But truth be told, she needs to leave the show.  Nothing has been good for her since it started and now the world knows her for being an idiot who is easily fooled and bought.  Sucks to be you.

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4) The Future Looks Bleak

If you haven’t gathered, I’m not in the happiest of places now.  As cliché and standard as it sounds, I’m used to telling myself that it will all work out. It will all be okay. But these two weeks have reminded me of the feeling of despair that I either ignored or suppressed as a part of the move.  It’s that I don’t know the future and not seeing much in the way of encouragement.  It’s not that I don’t believe God has a plan or that I believe I should have all the answers.  It just seems like I keep waking up to bad news. It’s like a nightmare. I want more than what this is for America and for my friends.  I don’t know how to tell them that, being someone who hates only tolerates melodrama/emotions.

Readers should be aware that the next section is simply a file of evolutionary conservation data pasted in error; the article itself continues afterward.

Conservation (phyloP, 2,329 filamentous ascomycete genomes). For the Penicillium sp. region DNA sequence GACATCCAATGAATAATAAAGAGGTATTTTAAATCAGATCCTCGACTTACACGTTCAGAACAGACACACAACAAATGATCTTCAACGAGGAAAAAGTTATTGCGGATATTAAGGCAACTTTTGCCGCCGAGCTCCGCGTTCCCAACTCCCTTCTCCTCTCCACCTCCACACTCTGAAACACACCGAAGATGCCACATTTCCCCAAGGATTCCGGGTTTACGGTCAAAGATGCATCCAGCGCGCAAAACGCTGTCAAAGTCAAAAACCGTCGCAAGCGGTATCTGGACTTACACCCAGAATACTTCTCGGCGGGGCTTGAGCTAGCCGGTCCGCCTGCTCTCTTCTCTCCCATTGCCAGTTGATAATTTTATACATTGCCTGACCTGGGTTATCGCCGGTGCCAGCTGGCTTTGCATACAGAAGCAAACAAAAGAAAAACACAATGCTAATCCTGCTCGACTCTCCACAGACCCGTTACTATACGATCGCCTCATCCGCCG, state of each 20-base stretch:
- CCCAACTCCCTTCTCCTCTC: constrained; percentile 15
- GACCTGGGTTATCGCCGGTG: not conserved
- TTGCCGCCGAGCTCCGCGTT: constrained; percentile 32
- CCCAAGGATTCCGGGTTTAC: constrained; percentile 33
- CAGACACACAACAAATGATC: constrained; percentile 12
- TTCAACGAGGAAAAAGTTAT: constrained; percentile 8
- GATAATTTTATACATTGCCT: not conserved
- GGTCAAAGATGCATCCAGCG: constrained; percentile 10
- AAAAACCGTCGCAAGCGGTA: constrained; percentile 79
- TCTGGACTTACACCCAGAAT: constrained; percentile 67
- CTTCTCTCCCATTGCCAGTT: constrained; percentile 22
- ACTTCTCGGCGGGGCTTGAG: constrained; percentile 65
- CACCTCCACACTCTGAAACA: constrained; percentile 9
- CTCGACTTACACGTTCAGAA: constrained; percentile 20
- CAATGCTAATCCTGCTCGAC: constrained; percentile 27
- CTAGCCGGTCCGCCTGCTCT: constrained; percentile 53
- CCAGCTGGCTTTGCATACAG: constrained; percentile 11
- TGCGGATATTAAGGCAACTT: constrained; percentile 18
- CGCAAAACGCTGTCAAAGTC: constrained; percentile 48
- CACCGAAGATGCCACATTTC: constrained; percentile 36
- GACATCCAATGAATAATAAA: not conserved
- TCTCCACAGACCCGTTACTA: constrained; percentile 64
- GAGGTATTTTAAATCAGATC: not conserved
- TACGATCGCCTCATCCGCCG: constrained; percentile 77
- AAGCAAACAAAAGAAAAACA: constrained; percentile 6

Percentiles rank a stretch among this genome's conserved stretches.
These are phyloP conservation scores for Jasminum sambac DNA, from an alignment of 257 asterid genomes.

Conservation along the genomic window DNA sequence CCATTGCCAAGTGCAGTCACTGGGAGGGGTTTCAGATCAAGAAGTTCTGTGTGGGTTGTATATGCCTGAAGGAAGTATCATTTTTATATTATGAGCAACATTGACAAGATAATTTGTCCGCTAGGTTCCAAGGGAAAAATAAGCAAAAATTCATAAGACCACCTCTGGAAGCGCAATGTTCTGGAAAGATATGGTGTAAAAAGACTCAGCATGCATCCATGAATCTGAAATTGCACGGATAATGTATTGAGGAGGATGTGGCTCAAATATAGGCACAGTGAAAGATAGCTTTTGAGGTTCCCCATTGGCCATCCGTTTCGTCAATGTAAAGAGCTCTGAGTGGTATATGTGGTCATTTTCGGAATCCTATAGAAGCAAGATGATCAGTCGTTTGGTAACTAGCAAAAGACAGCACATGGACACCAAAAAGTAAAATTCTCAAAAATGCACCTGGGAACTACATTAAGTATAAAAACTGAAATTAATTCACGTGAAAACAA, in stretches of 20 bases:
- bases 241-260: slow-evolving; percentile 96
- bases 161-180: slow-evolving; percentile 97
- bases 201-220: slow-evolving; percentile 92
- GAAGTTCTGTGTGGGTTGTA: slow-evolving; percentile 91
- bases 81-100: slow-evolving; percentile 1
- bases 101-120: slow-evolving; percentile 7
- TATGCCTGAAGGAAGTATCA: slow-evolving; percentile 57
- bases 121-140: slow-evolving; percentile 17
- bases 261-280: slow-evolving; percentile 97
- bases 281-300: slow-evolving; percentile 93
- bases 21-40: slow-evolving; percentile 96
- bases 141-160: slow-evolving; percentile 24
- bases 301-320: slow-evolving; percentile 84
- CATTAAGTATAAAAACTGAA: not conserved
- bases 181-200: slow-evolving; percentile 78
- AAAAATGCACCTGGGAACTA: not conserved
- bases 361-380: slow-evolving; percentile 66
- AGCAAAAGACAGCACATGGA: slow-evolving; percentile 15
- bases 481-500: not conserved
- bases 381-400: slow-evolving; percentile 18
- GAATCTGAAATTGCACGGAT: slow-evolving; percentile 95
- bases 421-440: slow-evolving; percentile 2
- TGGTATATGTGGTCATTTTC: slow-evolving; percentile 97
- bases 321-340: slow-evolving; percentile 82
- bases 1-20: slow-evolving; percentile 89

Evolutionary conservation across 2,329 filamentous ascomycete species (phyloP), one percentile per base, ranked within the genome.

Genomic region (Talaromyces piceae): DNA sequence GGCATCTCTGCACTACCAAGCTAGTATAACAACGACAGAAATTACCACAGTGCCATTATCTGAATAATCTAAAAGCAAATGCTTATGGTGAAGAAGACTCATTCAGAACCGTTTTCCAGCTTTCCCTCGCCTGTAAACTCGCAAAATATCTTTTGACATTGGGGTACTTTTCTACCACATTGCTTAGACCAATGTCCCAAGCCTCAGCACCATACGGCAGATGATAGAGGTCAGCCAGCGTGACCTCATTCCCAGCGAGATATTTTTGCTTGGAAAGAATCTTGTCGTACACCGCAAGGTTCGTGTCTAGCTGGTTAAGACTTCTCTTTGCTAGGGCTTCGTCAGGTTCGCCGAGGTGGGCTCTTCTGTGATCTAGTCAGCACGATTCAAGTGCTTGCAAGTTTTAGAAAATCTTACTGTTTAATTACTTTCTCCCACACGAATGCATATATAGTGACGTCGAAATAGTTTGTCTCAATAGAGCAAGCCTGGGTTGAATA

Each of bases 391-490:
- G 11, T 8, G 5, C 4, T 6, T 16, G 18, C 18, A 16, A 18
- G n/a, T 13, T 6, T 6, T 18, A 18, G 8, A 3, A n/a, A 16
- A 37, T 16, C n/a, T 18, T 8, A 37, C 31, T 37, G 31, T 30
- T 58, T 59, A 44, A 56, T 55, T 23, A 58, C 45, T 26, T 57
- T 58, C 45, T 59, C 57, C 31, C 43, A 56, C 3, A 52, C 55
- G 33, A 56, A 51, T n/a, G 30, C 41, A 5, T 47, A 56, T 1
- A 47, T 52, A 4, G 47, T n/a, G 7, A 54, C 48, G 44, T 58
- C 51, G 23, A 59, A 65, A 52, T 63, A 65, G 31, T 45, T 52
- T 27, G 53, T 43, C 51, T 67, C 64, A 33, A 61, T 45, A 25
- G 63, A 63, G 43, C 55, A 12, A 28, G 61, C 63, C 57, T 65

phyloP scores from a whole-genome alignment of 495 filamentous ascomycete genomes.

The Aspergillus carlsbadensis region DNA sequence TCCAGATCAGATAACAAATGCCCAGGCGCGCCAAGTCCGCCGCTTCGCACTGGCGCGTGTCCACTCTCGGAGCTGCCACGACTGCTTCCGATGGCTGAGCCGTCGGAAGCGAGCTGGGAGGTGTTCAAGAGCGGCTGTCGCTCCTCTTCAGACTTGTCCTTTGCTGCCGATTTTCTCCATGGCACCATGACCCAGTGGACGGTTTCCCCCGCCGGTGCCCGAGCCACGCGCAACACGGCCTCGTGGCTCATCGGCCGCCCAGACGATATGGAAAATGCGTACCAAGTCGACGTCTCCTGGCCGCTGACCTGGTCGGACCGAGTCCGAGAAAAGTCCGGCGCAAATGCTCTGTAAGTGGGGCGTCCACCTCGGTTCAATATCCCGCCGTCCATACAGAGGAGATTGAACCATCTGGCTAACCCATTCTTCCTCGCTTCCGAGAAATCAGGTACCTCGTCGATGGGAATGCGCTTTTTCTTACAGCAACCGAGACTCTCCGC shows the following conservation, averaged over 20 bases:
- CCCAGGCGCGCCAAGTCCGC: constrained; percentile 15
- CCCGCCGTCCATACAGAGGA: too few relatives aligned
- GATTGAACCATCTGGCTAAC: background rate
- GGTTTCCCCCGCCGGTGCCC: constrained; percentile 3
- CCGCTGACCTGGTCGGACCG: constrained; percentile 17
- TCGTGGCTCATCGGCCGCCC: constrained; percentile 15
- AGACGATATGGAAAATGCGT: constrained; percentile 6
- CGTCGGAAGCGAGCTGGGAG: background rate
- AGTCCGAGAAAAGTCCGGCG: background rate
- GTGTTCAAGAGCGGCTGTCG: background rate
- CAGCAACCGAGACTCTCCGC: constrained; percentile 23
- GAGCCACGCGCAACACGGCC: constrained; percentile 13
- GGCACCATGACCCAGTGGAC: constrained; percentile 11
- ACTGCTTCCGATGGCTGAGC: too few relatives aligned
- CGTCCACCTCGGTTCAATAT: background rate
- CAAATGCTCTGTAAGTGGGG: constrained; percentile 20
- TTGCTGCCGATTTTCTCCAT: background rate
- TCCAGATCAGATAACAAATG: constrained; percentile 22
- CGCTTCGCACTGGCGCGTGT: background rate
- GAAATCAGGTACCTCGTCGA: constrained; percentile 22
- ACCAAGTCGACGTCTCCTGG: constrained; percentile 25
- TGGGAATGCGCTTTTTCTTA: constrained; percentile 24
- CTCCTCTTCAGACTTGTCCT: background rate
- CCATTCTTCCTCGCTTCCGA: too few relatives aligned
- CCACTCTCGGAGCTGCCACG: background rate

That said, I’ll end this with simply.  I care.  I’m not great at letting people know that.  I may not ever say to your face.  But you’re cared about and I want what’s best for your mind, body, and soul.

Stay safe everyone and do your best to maintain positivity in your days.

Let’s Talk: Microaggression

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Source: haringtonskits.tumblr.com

This morning, I woke up and read an article I saw mentioned by @Chescaleigh on Twitter. It’s an article from the New York Times discussing the recent I Too…Am Harvard and the history surrounding the term “microagression” and what possible ramifications of its growth in usage means these days.

Here’s a link to the article so you can take a read.